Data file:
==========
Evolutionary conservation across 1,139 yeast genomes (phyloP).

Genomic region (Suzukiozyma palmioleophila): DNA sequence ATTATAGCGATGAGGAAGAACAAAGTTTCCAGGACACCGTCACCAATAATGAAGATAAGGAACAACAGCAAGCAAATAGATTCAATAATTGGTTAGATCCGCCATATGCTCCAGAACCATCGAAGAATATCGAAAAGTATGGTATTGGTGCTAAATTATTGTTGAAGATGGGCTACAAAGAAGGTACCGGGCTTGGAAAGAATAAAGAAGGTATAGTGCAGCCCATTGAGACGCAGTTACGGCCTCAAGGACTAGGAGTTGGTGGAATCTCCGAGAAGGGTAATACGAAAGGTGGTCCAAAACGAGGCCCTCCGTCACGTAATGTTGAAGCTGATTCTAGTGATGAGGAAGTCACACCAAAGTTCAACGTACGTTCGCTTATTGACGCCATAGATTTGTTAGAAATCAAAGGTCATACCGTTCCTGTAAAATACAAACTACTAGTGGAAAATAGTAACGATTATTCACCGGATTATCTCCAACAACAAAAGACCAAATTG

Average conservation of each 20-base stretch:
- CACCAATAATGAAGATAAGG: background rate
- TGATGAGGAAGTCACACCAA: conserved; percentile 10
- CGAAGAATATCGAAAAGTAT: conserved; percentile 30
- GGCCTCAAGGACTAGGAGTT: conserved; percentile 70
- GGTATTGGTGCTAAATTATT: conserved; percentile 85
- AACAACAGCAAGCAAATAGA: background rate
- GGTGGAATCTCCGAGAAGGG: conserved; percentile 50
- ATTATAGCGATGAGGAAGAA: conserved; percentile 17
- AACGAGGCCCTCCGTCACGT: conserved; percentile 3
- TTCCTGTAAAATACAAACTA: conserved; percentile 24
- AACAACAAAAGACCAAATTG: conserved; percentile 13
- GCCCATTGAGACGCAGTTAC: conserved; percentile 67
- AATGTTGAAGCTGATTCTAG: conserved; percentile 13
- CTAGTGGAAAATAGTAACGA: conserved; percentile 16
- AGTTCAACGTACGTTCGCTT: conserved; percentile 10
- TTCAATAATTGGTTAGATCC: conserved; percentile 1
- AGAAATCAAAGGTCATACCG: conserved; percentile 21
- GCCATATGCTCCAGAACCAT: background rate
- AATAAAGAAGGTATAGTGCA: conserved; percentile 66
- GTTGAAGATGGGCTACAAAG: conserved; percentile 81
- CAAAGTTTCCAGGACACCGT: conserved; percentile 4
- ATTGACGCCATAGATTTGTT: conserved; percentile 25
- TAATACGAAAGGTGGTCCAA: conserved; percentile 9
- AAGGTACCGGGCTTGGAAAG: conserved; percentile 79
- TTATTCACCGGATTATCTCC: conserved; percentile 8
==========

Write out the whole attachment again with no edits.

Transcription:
Evolutionary conservation across 1,139 yeast genomes (phyloP).

Genomic region (Suzukiozyma palmioleophila): DNA sequence ATTATAGCGATGAGGAAGAACAAAGTTTCCAGGACACCGTCACCAATAATGAAGATAAGGAACAACAGCAAGCAAATAGATTCAATAATTGGTTAGATCCGCCATATGCTCCAGAACCATCGAAGAATATCGAAAAGTATGGTATTGGTGCTAAATTATTGTTGAAGATGGGCTACAAAGAAGGTACCGGGCTTGGAAAGAATAAAGAAGGTATAGTGCAGCCCATTGAGACGCAGTTACGGCCTCAAGGACTAGGAGTTGGTGGAATCTCCGAGAAGGGTAATACGAAAGGTGGTCCAAAACGAGGCCCTCCGTCACGTAATGTTGAAGCTGATTCTAGTGATGAGGAAGTCACACCAAAGTTCAACGTACGTTCGCTTATTGACGCCATAGATTTGTTAGAAATCAAAGGTCATACCGTTCCTGTAAAATACAAACTACTAGTGGAAAATAGTAACGATTATTCACCGGATTATCTCCAACAACAAAAGACCAAATTG

Average conservation of each 20-base stretch:
- CACCAATAATGAAGATAAGG: background rate
- TGATGAGGAAGTCACACCAA: conserved; percentile 10
- CGAAGAATATCGAAAAGTAT: conserved; percentile 30
- GGCCTCAAGGACTAGGAGTT: conserved; percentile 70
- GGTATTGGTGCTAAATTATT: conserved; percentile 85
- AACAACAGCAAGCAAATAGA: background rate
- GGTGGAATCTCCGAGAAGGG: conserved; percentile 50
- ATTATAGCGATGAGGAAGAA: conserved; percentile 17
- AACGAGGCCCTCCGTCACGT: conserved; percentile 3
- TTCCTGTAAAATACAAACTA: conserved; percentile 24
- AACAACAAAAGACCAAATTG: conserved; percentile 13
- GCCCATTGAGACGCAGTTAC: conserved; percentile 67
- AATGTTGAAGCTGATTCTAG: conserved; percentile 13
- CTAGTGGAAAATAGTAACGA: conserved; percentile 16
- AGTTCAACGTACGTTCGCTT: conserved; percentile 10
- TTCAATAATTGGTTAGATCC: conserved; percentile 1
- AGAAATCAAAGGTCATACCG: conserved; percentile 21
- GCCATATGCTCCAGAACCAT: background rate
- AATAAAGAAGGTATAGTGCA: conserved; percentile 66
- GTTGAAGATGGGCTACAAAG: conserved; percentile 81
- CAAAGTTTCCAGGACACCGT: conserved; percentile 4
- ATTGACGCCATAGATTTGTT: conserved; percentile 25
- TAATACGAAAGGTGGTCCAA: conserved; percentile 9
- AAGGTACCGGGCTTGGAAAG: conserved; percentile 79
- TTATTCACCGGATTATCTCC: conserved; percentile 8